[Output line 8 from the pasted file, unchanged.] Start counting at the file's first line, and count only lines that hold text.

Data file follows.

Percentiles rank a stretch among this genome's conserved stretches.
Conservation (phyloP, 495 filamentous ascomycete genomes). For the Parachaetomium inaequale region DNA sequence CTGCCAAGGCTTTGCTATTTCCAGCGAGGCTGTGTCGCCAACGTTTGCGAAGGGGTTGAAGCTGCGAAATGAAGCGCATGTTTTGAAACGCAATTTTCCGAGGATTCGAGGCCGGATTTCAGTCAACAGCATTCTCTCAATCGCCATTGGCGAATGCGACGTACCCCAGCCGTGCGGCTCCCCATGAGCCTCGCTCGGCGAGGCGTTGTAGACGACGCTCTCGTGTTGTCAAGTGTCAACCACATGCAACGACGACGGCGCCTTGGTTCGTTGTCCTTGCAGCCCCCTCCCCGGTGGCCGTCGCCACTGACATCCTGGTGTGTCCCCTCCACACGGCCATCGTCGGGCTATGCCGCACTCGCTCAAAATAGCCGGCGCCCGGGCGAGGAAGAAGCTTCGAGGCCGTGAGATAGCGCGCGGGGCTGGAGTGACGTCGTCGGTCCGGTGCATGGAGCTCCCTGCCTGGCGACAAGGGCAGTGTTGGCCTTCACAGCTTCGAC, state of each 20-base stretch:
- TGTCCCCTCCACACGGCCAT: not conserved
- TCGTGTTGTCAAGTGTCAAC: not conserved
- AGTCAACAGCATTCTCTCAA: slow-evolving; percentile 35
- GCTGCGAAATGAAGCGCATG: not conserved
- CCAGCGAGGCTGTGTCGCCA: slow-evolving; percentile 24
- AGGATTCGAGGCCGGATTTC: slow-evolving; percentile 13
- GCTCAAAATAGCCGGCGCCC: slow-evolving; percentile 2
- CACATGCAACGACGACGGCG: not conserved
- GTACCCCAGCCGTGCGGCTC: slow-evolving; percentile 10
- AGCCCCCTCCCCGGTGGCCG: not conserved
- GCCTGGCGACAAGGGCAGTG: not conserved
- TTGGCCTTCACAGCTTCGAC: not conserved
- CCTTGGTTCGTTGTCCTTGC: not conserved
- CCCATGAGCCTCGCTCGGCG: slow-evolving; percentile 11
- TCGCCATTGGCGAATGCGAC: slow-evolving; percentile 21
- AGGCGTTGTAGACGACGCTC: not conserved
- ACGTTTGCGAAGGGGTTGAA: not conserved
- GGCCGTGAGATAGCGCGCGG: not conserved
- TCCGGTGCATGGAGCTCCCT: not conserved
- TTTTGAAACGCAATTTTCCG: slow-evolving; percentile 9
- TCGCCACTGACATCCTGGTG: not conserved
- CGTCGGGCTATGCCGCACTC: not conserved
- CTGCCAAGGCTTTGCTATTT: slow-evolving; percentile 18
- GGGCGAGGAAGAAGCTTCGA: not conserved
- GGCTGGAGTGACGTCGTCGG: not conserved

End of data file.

- AGGATTCGAGGCCGGATTTC: slow-evolving; percentile 13